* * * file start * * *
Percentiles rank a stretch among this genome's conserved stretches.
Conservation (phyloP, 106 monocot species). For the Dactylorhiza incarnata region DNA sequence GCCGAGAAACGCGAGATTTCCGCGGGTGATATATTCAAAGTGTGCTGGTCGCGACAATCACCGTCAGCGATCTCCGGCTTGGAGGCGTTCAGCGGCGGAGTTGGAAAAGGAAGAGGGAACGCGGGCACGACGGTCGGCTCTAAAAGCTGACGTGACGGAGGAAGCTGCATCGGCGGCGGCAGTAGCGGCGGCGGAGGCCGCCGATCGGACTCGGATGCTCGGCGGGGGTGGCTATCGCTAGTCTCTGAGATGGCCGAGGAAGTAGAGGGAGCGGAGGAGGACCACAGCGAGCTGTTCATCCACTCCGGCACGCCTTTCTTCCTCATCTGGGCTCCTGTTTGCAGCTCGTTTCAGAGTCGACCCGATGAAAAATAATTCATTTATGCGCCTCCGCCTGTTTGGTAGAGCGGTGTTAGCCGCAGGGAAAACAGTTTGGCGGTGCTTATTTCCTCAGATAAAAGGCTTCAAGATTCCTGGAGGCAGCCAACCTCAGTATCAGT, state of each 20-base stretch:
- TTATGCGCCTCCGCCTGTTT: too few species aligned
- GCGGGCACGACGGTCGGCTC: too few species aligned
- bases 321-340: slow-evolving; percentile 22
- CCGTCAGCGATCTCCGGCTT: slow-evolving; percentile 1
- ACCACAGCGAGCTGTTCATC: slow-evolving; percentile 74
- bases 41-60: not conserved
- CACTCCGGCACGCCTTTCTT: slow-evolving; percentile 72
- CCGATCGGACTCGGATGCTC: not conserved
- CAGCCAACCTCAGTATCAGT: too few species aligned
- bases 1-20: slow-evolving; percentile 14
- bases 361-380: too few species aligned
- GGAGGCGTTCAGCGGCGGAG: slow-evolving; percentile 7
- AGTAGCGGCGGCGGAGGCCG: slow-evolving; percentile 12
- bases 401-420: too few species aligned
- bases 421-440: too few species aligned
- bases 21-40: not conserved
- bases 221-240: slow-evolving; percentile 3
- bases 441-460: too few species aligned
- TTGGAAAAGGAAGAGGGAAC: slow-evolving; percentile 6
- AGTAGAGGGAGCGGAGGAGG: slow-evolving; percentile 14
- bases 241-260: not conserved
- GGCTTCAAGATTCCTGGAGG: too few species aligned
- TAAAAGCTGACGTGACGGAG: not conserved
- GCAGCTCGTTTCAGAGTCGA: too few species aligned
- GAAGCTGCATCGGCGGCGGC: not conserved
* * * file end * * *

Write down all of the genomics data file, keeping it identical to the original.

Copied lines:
Percentiles rank a stretch among this genome's conserved stretches.
Conservation (phyloP, 106 monocot species). For the Dactylorhiza incarnata region DNA sequence GCCGAGAAACGCGAGATTTCCGCGGGTGATATATTCAAAGTGTGCTGGTCGCGACAATCACCGTCAGCGATCTCCGGCTTGGAGGCGTTCAGCGGCGGAGTTGGAAAAGGAAGAGGGAACGCGGGCACGACGGTCGGCTCTAAAAGCTGACGTGACGGAGGAAGCTGCATCGGCGGCGGCAGTAGCGGCGGCGGAGGCCGCCGATCGGACTCGGATGCTCGGCGGGGGTGGCTATCGCTAGTCTCTGAGATGGCCGAGGAAGTAGAGGGAGCGGAGGAGGACCACAGCGAGCTGTTCATCCACTCCGGCACGCCTTTCTTCCTCATCTGGGCTCCTGTTTGCAGCTCGTTTCAGAGTCGACCCGATGAAAAATAATTCATTTATGCGCCTCCGCCTGTTTGGTAGAGCGGTGTTAGCCGCAGGGAAAACAGTTTGGCGGTGCTTATTTCCTCAGATAAAAGGCTTCAAGATTCCTGGAGGCAGCCAACCTCAGTATCAGT, state of each 20-base stretch:
- TTATGCGCCTCCGCCTGTTT: too few species aligned
- GCGGGCACGACGGTCGGCTC: too few species aligned
- bases 321-340: slow-evolving; percentile 22
- CCGTCAGCGATCTCCGGCTT: slow-evolving; percentile 1
- ACCACAGCGAGCTGTTCATC: slow-evolving; percentile 74
- bases 41-60: not conserved
- CACTCCGGCACGCCTTTCTT: slow-evolving; percentile 72
- CCGATCGGACTCGGATGCTC: not conserved
- CAGCCAACCTCAGTATCAGT: too few species aligned
- bases 1-20: slow-evolving; percentile 14
- bases 361-380: too few species aligned
- GGAGGCGTTCAGCGGCGGAG: slow-evolving; percentile 7
- AGTAGCGGCGGCGGAGGCCG: slow-evolving; percentile 12
- bases 401-420: too few species aligned
- bases 421-440: too few species aligned
- bases 21-40: not conserved
- bases 221-240: slow-evolving; percentile 3
- bases 441-460: too few species aligned
- TTGGAAAAGGAAGAGGGAAC: slow-evolving; percentile 6
- AGTAGAGGGAGCGGAGGAGG: slow-evolving; percentile 14
- bases 241-260: not conserved
- GGCTTCAAGATTCCTGGAGG: too few species aligned
- TAAAAGCTGACGTGACGGAG: not conserved
- GCAGCTCGTTTCAGAGTCGA: too few species aligned
- GAAGCTGCATCGGCGGCGGC: not conserved